In energetic and economical prose the novel begins with Addison looking through a window, darkly perceiving a reality, the truth of which is soon vouchsafed to him. It is an account of a home-grown exploitative and fraudulent betrayal of vulnerable and aged refugees by a Christian charity, the YMCA.
The quest, initially said to be journalistic in intention, soon comes to centre upon what began as an accession to a minor request to find out about, and perhaps find, a missing and notable person, one Dr.Qadir, who is intimately engaged in the shifting realities of the Middle East.
The narrative moves us skilfully away from these shores into a nightmare of political, historical, societal and cultural dystopia, and no little personal danger to Addison himself, returning at last to Blighty to recount a final bureaucratic and legalistic disappointment.
The title itself is revealed as aspirational and provocative.
Where is the sanity and where the asylum?

And here is where I find the novel most stimulatingly provocative.
Questions, in no particular order, cascade in the problematic of outcomes.
Will Amnesty International, whose very rationale is to furnish health and protection, a sane asylum perhaps, be able to prevent the undoing of Addison’s and Qadir’s attempts to reunite the latter’s family and allow him to continue his work for the newly democratic Kurdistan in safety, in Europe?
Why is the lawyer acting for Qadir a part-timer?

Who would speak for Qadir and his like if there were none to offer to work gratis?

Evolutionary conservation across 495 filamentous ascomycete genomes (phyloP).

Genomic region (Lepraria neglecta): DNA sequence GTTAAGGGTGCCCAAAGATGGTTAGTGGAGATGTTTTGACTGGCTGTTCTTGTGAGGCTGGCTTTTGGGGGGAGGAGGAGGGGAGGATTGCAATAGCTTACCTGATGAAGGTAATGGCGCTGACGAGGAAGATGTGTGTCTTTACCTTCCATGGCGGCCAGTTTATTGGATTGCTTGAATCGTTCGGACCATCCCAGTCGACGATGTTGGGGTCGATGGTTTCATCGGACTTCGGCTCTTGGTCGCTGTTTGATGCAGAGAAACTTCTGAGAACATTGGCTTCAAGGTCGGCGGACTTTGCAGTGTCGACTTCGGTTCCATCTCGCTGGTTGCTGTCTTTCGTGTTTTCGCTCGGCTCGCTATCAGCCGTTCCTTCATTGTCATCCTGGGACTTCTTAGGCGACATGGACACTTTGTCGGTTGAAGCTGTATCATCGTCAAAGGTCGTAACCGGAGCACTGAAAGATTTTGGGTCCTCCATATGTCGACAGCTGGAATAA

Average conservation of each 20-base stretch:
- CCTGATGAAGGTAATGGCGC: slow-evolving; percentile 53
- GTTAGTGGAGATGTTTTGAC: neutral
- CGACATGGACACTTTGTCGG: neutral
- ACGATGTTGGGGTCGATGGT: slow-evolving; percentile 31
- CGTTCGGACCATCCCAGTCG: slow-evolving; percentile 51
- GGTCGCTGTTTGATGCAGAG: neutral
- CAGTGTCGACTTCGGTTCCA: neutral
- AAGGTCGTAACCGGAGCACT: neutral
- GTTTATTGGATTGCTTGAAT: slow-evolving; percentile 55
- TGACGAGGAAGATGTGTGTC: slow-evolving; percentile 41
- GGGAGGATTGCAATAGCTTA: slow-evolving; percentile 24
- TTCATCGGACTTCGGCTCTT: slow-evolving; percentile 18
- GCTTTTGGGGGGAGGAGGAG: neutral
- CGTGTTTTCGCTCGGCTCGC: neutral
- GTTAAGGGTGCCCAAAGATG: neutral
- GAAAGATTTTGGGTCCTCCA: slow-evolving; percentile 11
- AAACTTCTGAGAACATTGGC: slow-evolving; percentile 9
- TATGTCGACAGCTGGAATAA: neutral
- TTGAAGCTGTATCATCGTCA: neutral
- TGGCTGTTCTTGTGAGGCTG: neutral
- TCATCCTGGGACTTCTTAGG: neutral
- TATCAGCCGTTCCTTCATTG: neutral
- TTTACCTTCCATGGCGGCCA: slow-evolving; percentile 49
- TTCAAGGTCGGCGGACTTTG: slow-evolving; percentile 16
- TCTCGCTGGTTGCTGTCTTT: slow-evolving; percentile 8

What procedures and structures are in place?

What is the process of appeal?
What will happen to Qadir?
Do we believe any assurances we might be given?
Has Addison achieved anything personally, politically, professionally?
Is there hope for democracy in Kurdistan?
Is democracy possible in Kurdistan?
Historically, how has democracy arisen out of dystopia?
Is democracy always the answer?
Is democracy the answer here?
How long does democracy take?
What types of democracy are there, what type is ours?
How democratic is it?
What is the situation now in Kurdistan?
And elsewhere in the Middle East?
Is there to be a convincing resolution of anything, at any level, ever?
Would an explicit resolution be more convincing, more arresting, than a marking of the Sisyphean taking up again of hope, now, in the teeth of the seeming ineluctability of banal failure?

As intimated above, to its credit the novel refuses to allow us the shallow comfort of a received resolution.
It does not pander to us, nor patronise us.
It presents facts within perspectives and leaves discourse and dialogue open to enquiring adult minds.
It does not absolve us from the responsibility bound up in our humanity.
It will nudge us towards it.

Outrage is an uncomfortable and good thing.
That is, if we have a sense of responsibility, and any humanity at all.

Many have not.

And to have brought us to this place is, I think, a real achievement.